At eight years old, Joseph Fowler’s Down Royal has been formidable since her NSA debut back in 2017. Stakes placed at age three, she signaled she was ready for bigger conquests with a blowout score in a handicap against males in the spring of 2021 at the Queen’s Cup races. But it was following her next start, a close second to eventual Eclipse Award winner The Mean Queen in the Margaret Currey Henley Stakes at Nashville that Down Royal reached a new plateau for the trainer-rider team of Kate and Bernie Dalton, who bred the mare they affectionately call “Princess.” After that impressive effort, the New York-bred daughter of Breeders’ Cup Classic winner Alphabet Soup and the Dalton’s mare Miss Crown reeled off four straight stakes victories, two of which came in 2022, including the Henley, which gave Bernie Dalton his 100th career victory. However, the best was still yet to come, as Down Royal earned her first Grade 1 in the A.P. Smithwick at Saratoga then put an exclamation point on the season with another open stakes score against males in the G2 Zeke Ferguson at the International Gold Cup Races in October. Her overall record for the year: Three wins in four starts and $165,000 in earnings.
Timber champion – Andi’amu
It’s rare for a horse to return from an injury layoff of nearly two years, and rarer still for that horse to come back in top form at the highest level of competition. It’s even more remarkable when that comeback involves a 12-year-old. Yet, Ballybristol Farm’s Andi’amu overcame all of those obstacles to put together his second championship season under the careful handling of Leslie Young. He previously took the title in 2019. Ridden by Freddie Procter in five of his six starts (and all four victories), Andi’amu made his first start since June 27, 2020 in the Middleburg Hunt Cup in late April, finishing second to rival Storm Team. With a race under his belt, Andi’amu romped in the $100,000 Virginia Gold Cup in May by 23 lengths, then scored by 16 in the Willowdale Steeplechase a week later. Following another second to Storm Team at Shawan, Andi’amu won the Genesee Valley Hunt Cup by 12 lengths. He closed out the year with a dazzling 10-length victory in the $75,000 International Gold Cup, a race that put him over the half-million-dollar mark in his 45-race career that began in 2012. With the title, Andi’amu joins Doc Cebu, Bubble Economy, Saluter, Dosdi, Fort Devon, and Jacko to repeat (at least twice) as timber champion.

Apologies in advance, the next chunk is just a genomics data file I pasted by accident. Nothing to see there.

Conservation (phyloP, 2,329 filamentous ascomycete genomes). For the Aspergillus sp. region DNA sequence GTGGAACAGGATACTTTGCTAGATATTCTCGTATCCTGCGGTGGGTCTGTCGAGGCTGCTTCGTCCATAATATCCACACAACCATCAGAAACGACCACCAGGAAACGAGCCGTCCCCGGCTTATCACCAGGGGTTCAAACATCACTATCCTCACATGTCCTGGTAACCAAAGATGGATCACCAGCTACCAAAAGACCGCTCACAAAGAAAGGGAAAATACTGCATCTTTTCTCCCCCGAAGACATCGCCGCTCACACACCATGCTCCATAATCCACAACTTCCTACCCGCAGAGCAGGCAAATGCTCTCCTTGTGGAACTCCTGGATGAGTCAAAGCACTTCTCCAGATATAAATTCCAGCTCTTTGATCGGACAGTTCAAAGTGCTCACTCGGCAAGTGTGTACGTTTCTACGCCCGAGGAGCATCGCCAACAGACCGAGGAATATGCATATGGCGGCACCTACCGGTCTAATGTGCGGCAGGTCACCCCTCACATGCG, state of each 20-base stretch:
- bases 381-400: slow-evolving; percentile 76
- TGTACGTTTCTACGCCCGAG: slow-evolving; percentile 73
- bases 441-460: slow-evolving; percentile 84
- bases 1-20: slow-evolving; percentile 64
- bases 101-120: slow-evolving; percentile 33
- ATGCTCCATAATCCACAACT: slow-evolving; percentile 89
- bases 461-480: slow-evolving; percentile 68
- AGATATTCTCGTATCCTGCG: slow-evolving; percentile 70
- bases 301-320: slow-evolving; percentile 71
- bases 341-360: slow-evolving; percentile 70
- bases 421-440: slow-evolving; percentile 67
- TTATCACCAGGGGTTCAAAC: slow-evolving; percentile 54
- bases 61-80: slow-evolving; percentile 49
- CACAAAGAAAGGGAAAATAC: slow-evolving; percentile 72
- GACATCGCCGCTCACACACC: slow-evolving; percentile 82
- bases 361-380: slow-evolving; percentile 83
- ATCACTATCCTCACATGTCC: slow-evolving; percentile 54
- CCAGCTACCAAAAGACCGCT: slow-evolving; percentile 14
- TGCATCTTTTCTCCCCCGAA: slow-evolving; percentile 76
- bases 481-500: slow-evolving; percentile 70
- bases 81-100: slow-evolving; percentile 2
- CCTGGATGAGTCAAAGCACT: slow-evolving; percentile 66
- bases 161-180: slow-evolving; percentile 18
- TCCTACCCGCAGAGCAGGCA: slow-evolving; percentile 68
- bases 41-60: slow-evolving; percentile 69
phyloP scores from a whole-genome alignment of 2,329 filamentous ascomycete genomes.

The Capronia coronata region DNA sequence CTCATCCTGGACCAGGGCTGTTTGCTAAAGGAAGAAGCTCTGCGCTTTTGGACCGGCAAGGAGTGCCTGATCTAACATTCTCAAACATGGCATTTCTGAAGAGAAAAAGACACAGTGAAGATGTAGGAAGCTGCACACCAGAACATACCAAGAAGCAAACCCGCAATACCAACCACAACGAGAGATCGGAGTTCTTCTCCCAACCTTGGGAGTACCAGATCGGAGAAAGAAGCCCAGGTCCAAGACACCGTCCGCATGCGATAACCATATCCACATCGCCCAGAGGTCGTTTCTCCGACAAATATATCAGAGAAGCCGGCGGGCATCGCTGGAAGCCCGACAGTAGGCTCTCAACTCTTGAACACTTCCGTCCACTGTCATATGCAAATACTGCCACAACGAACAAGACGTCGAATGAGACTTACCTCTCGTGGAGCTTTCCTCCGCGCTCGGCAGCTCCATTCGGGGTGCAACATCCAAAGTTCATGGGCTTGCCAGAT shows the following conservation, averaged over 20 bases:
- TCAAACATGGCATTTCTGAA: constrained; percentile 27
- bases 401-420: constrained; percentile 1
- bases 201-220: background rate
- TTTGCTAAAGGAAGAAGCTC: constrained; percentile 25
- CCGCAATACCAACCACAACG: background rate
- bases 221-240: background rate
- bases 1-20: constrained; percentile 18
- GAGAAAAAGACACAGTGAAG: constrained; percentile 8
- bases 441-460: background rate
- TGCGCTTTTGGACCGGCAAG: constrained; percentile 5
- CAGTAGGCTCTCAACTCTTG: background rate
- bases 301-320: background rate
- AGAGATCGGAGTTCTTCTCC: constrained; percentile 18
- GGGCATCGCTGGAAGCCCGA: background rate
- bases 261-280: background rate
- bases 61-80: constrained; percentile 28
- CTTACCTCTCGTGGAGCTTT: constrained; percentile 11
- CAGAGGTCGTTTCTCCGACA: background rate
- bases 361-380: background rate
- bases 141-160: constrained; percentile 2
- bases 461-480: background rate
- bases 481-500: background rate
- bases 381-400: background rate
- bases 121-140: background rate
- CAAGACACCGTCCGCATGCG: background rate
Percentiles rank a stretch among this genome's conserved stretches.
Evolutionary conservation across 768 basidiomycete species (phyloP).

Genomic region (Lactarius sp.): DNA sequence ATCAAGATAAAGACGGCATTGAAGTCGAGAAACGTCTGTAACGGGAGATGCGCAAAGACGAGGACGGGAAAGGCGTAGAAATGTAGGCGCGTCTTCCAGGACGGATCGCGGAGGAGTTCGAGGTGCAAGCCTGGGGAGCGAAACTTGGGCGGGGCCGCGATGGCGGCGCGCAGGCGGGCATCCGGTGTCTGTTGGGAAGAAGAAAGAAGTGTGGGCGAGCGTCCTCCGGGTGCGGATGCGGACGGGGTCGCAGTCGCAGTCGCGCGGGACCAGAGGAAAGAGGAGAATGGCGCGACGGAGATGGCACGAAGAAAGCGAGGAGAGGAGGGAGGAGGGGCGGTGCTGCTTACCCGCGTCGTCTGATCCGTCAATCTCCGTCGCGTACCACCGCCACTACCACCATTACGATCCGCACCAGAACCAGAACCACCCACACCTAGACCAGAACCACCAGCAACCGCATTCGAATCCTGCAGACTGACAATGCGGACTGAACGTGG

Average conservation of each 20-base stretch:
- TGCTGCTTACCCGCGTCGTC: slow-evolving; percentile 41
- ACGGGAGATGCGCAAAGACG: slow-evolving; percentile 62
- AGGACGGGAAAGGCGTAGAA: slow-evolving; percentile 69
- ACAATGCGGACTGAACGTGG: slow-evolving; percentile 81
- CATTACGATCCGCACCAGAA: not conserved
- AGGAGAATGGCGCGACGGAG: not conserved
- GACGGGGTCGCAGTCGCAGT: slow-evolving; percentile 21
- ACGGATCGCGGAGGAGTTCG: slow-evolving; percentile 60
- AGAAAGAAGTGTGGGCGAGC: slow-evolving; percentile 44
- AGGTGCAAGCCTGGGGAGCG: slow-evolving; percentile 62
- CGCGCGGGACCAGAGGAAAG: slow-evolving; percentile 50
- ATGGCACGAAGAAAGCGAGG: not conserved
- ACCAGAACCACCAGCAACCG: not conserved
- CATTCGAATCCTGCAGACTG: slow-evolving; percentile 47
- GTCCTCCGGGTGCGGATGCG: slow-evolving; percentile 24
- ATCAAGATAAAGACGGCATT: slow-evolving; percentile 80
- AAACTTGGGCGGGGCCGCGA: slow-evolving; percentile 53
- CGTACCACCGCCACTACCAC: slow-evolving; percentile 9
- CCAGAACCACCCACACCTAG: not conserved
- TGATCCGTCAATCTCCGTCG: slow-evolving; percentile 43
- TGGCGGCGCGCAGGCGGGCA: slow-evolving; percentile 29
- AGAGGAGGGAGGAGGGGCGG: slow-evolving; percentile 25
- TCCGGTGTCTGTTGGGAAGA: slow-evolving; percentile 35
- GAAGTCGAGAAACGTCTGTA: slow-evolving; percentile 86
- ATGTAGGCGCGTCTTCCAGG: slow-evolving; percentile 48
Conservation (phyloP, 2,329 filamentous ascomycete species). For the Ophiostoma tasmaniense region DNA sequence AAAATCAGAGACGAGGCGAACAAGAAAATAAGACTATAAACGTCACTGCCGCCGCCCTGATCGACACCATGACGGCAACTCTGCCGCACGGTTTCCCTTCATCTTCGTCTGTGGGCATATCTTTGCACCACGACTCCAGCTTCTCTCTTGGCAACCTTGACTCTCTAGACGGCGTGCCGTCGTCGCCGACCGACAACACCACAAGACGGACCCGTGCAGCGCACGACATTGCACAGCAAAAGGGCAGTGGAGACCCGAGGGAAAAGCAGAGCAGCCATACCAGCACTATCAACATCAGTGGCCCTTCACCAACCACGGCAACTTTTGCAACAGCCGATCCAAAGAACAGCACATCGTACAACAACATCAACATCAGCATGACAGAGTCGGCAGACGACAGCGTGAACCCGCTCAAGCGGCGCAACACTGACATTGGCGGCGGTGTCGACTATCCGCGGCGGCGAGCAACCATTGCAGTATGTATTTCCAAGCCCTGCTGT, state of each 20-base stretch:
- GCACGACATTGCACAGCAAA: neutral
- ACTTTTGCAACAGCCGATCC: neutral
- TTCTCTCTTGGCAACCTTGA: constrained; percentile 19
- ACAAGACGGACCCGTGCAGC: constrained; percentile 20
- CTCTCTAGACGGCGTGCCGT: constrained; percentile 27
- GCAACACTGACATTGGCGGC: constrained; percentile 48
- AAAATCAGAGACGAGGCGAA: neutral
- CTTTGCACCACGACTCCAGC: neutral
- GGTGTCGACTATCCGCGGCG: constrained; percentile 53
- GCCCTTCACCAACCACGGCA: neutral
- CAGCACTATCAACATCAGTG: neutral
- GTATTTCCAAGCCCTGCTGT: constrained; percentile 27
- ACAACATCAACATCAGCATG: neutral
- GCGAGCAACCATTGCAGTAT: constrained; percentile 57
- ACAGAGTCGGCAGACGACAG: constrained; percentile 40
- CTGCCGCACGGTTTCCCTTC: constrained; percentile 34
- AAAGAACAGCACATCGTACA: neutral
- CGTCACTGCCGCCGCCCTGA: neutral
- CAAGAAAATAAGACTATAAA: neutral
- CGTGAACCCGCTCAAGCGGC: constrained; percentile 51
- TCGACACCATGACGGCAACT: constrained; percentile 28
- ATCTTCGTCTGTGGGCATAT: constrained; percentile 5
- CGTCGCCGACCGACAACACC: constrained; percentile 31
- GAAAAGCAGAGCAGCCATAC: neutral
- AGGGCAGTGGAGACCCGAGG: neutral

Leading three-year-old – Topic Changer
There aren’t many opportunities for freshman jumpers, but three-year-old Topic Changer made the most of his two starts, which took place within a two-week span in late fall. A New York-bred son of Flintshire, Jordan Wycoff and Frank Mullins’ Topic Changer made the transition to steeplechasing after five starts on the NYRA circuit. Making his debut at Aiken, the Keri Brion-trainee broke his maiden by 4 ½ lengths, then prepared for a showdown in the season finale at Charleston with Irish invader The Insider, who was coming off a 17-length triumph in his only U.S. start, the Gladstone Stakes at Far Hills. In the Alston Cup at Charleston, Topic Changer was miraculously able to avoid a mishap at the last fence that eliminated his two nearest foes, including The Insider, and sprint clear by 13 lengths as one of only two finishers. The victory wasn’t pretty, but it was enough to cement the title.
Tribute to previous winners
Also on the Jan. 19 agenda will be awards to the champions the previous two seasons, both of which were shortened due to the pandemic.
The 2020 titlists include Leading owner Bruton Street-US; jockey Gerard Galligan; trainer Jonathan Sheppard (his 25th and final title).
The 2021 list includes Lonesome Glory, Novice, Filly & Mare, and Eclipse Award winner The Mean Queen; owner Buttonwood Farm; jockey Graham Watters; apprentice jockey Skylar McKenna; trainer Jack Fisher; timber horse Tomgarrow; three-year-old Realist.